Kenny Johnson’s homeless shelter is usually quiet in the summer—but that changes in the winter, when the 46-person house fills up to capacity and dozens more put their names on the shelter’s waitlist.
That sort of demand isn’t unusual, said Johnson, a former drug addict and homeless person who found his calling as the coordinator for the Cochran House—a shelter in Hastings that caters to men who are recovering from substance abuse. The house opened in February 2010, and each winter since the opening, Johnson has been forced to turn away prospective residents.
The Cochran House isn’t alone.
The economy, a booming rental market with low vacancy rates, lack of health and human services funding and a host of other factors have led to a rising homelessness rate in suburban Dakota County, according to county officials and local nonprofit leaders. The county's tracking methods have also improved, which may also account for some of the increase.
In Dakota County, the number of homeless individuals or those at imminent risk of being homeless rose from 841 in 2011 to 1,013 in January 2012, according to point-in-time surveys conducted by the county. Neighboring counties have also experienced a similar trend. In Washington County, the number of homeless count grew from 93 individuals in 2008 to 381 at the point-in-time survey conducted in January. Anoka County’s 2012 survey totaled more than 1,400 homeless—at least 260 of which were teenagers or children.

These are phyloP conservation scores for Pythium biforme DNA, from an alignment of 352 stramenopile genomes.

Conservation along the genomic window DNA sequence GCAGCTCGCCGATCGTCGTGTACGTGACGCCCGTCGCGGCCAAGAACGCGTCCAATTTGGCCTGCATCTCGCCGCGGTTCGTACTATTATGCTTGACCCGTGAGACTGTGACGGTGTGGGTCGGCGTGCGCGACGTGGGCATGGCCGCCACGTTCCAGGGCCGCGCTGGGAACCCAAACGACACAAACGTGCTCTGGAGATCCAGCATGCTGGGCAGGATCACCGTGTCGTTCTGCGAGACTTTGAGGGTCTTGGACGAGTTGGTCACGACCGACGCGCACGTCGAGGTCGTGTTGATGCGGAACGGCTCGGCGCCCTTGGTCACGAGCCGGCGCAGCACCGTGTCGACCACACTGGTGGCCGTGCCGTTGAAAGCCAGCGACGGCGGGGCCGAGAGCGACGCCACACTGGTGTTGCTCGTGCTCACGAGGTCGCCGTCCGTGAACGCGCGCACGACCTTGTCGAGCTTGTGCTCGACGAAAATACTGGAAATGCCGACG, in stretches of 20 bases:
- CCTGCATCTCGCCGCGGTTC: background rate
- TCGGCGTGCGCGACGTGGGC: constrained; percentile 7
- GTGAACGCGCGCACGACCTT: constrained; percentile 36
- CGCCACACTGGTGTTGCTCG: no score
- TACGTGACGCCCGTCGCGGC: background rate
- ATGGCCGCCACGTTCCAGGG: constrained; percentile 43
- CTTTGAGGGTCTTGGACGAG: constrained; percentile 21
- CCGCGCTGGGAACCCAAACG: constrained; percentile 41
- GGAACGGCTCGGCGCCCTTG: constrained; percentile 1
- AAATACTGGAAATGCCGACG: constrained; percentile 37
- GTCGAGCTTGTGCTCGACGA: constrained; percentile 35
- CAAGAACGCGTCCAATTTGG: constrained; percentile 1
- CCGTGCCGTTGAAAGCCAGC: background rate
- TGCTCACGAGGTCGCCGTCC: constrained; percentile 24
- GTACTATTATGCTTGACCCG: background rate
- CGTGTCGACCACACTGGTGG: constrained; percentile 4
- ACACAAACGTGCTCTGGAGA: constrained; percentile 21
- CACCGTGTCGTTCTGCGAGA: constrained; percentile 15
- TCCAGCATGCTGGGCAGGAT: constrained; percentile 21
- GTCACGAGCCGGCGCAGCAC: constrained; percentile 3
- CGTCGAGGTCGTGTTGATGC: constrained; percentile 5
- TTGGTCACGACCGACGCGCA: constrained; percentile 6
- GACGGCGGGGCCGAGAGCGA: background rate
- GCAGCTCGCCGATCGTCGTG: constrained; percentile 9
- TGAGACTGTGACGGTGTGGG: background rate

Suburban homelessness, unlike its urban counterpart, is less visible, simply because many victims choose to couch hop, live out of their vehicles or stay with families, according to local experts.
"In the inner cities, you see people who are homeless queuing up outside the centers where they can get food or a bed or shelter for a night," said John Kemp, director of the South St. Paul-based Neighbors, Inc., a social services nonprofit. "We don’t have those places in Dakota County, so you don’t see the people. If you don’t see the people, you don’t think there is an issue."
But that doesn’t mean the suburban homeless escape many of the stereotypes that haunt their urban peers, according to Dakota Woodlands Director Beth Bromen.
It’s easy to blame the economy or drug abuse for homelessness, but the roots of the problem go deeper, Bromen said.
Unlike some emergency shelters, Dakota Woodlands in Eagan hasn’t struggled with long waiting lists or an overflow of clients in recent years. But that’s not to say the shelter hasn’t escaped unscathed from the trend.
In the past, many people the shelter assisted were what Bromen calls "quick turnaround" clients—people who were homeless because of a divorce, a lost job or a temporary medical issue.
But many of the clients Bromen helps now have multiple, significant problems preventing them from becoming self-sustaining. The barriers could be mental illness, a drug addiction, an unstable childhood or lack of education, among other issues.